I really enjoyed meeting everyone and all that I learned in my first day of the #doingdh2016 institute, and thanks to the NEH Office of Digital Humanities for funding this educational adventure.
Many folks are anxious about social media and putting themselves out there, so I’d like to share the story of my relationship, if I can call it that, with Twitter–in the hopes that it will help someone else. Here’s the story of how I went from a twitter novice to a twitter evangelist.
I joined twitter in July of 2010 just before my second trip to San Diego Comic-Con (#sdcc in twitter-speak). I created a handle based on my real name, but that wouldn’t look like anyone’s name–k10death. My married name is a gift that way. I didn’t connect anything else of my IRL self to twitter, and I used it for those few days to keep up with friends at #sdcc and to enter contests, none of which I won. I admit it was an added bonus that I’d heard the Library of Congress was going to archive All of The Tweets.
But at some point in the process, I connected with the patterns of twitter. I saw famous people conversing with “average folks.” I watched people who felt like outcasts in parts of their lives find connections with others. In the beginning, I followed only famous people and people I knew personally who went to con, but I quickly started also following sites for my academic and professional interests. Within weeks I found the #builtheritage monthly chat, then run by National Trust for Historic Preservation staffers. (or were they volunteers?)
Just over a year later I attended my third National Trust conference and my first ever tweetup in Buffalo, NY. We’d been talking about issues in preservation nearly every Wednesday for a year and I was finally able to meet some of them in person. Many of us still follow each other on Twitter–though that chat isn’t still regularly happening–and at least one of those folks has become a good friend. I was in a PhD program at the time, and, though my program had a good cohort, I cannot overestimate the value for me in connecting with folks who were asking the same sorts of questions. These folks pushed me to be a better scholar and a better citizen.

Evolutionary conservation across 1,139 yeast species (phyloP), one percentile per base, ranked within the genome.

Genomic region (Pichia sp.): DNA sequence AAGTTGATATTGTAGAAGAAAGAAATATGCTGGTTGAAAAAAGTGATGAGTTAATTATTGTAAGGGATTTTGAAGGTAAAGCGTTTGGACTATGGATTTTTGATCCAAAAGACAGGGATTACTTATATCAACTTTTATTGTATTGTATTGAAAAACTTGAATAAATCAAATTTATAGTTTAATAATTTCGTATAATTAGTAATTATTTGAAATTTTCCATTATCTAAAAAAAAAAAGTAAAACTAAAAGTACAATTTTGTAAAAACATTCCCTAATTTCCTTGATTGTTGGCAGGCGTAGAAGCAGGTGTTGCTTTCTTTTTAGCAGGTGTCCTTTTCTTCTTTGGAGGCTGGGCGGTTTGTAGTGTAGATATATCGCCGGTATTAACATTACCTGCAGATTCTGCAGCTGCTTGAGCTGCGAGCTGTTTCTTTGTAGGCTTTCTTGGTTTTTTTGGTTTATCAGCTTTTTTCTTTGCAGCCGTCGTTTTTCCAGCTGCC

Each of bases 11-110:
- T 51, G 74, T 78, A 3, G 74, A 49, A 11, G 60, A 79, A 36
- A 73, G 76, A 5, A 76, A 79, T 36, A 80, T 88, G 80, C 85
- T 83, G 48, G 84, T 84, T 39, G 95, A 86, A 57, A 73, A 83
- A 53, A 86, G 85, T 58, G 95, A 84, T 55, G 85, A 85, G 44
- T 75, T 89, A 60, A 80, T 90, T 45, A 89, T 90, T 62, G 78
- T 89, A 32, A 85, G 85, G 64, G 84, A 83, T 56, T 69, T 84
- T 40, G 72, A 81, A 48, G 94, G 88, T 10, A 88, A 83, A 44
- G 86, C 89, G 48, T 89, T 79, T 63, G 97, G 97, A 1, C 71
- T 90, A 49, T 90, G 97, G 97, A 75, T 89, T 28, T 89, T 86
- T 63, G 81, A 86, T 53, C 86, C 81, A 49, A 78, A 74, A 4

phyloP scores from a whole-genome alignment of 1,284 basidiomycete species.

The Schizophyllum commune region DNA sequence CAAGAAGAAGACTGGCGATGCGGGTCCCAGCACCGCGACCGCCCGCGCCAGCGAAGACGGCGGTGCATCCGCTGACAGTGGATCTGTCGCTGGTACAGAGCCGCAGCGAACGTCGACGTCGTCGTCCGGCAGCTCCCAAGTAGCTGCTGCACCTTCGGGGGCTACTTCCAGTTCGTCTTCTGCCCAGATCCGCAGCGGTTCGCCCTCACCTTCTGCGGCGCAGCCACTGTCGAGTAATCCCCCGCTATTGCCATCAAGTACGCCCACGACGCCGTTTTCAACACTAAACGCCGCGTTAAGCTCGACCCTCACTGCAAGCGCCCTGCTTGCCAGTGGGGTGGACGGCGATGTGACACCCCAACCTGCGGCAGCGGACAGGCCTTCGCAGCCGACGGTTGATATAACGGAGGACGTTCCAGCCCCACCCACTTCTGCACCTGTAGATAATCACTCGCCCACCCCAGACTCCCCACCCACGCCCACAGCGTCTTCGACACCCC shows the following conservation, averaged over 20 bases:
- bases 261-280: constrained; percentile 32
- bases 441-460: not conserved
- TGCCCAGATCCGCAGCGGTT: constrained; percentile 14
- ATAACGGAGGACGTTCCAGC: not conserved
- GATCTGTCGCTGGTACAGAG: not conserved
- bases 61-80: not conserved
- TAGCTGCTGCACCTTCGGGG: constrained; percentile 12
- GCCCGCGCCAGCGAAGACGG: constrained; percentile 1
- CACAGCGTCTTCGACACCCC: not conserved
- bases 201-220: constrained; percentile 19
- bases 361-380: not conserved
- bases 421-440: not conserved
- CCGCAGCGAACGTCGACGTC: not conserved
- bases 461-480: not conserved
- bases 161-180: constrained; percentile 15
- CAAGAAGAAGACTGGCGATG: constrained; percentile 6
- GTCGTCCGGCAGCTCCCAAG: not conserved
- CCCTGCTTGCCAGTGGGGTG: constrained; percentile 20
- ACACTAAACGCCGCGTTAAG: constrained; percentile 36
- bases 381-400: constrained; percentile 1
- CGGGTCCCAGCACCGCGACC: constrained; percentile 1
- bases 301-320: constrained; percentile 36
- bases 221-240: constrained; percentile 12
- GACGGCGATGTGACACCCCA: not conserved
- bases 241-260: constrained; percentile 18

I learned about live tweeting and began practicing at conferences, including the National Council for Public History annual conferences. I learned from folks who’d been tweeting longer. I also just jumped in and was able to connect with folks who’s work I was studying in class.
As I went on the job market, I decided that it was time to shed my anonymity and add my real name to my twitter account. I was SO nervous about it–worrying that unseen employers would reject me due to hints of social, religious, or political leanings they thought they read in my tweets. In the end, I decided to use twitter as an asset, to connect it to my professional identity, because the folks I’d followed and conversed with through twitter had helped to shape that identity.
The ways I’ve used twitter have changed in the last 6 years. It began as primarily for side interests and grew into one of the main ways that I connected with others in my field. I used it for job hunting. Then, in my first year of teaching, I was so busy creating new classes and cramming for lectures that I lost touch with nearly everyone. Now that I have my own students, I’m finding a new voice.
This post has already grown longer than it should, so I’ll chose with one tip and two questions.
**Find a semi-regular chat and participate in it! Can’t find anything that seems relevant? Find a partner and start a chat!
What is the best value you’ve seen in Twitter? What worries you the most about using it?
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